For $n\geqslant m>1$, the integral $$I_{n,m}:=\int\limits_0^\infty\dfrac{\tanh^n(x)}{x^m}dx$$ converges. If $m$ and $n$ are both even or both odd, we can use the residue theorem to easily evaluate it in terms of odd zeta values, since the integrand then is a nice even function. For example, defining $e_k:=(2^k-1)\dfrac{\zeta(k) }{\pi^{k-1}}$, we have

$$ \begin{align} I_{2,2}&= 2e_3 \\ I_{4,2}&=\dfrac43(2e_3-3e_5) \\ I_{6,2}&=\dfrac2{15}(23e_3-60e_5+45e_7) \\ I_{4,4}&=\dfrac1{3}( -16e_5+60e_7) \\ I_{6,4}&=\dfrac4{15}(-23e_5+150e_7-210e_9) \\ I_{3,3}&= -e_3+6e_5 \\ I_{5,3}&= -e_3+10e_5-15e_7 \\ I_{5,5}&= e_5-25e_7 +70e_9 \\ &etc. \end{align}$$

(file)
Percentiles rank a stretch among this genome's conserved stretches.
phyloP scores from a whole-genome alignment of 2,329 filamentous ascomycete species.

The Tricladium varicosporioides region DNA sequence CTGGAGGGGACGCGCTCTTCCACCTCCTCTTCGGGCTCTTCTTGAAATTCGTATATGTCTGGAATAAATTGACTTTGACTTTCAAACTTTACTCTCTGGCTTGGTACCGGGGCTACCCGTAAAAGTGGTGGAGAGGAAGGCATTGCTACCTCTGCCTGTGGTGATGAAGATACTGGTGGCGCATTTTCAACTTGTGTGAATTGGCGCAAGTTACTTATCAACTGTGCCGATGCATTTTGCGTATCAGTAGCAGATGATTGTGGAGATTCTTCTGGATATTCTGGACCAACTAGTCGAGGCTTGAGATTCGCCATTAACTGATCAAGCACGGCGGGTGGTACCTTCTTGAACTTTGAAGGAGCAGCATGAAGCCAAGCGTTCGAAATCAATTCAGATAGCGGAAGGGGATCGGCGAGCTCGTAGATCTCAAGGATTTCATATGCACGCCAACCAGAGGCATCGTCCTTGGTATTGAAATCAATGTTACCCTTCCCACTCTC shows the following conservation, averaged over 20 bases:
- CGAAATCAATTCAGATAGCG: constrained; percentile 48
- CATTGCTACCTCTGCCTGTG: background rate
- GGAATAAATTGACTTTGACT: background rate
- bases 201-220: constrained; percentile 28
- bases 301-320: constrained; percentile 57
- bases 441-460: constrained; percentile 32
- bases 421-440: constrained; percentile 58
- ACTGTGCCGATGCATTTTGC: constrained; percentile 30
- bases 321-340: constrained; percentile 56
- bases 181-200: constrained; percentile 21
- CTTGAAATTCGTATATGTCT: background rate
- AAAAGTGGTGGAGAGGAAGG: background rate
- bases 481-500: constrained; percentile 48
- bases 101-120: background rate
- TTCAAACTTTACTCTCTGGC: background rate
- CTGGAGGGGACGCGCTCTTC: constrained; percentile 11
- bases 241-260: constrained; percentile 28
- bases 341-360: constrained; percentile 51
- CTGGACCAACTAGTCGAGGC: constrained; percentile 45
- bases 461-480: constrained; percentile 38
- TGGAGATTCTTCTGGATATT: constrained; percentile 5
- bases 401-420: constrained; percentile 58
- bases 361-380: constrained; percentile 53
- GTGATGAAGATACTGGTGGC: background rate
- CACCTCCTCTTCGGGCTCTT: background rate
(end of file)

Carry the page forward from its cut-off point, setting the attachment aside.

But:

Is there a closed form for $I_{3,2}=\int\limits_0^\infty\dfrac{\tanh^3(x)}{x^2}dx$?

I am not sure at all whether nospoon's method or one of the other *ad hoc* approaches can be generalized to tackle this.

If the answer is positive, there might be chances that $I_{\frac32,\frac32}$ and the like also have closed forms.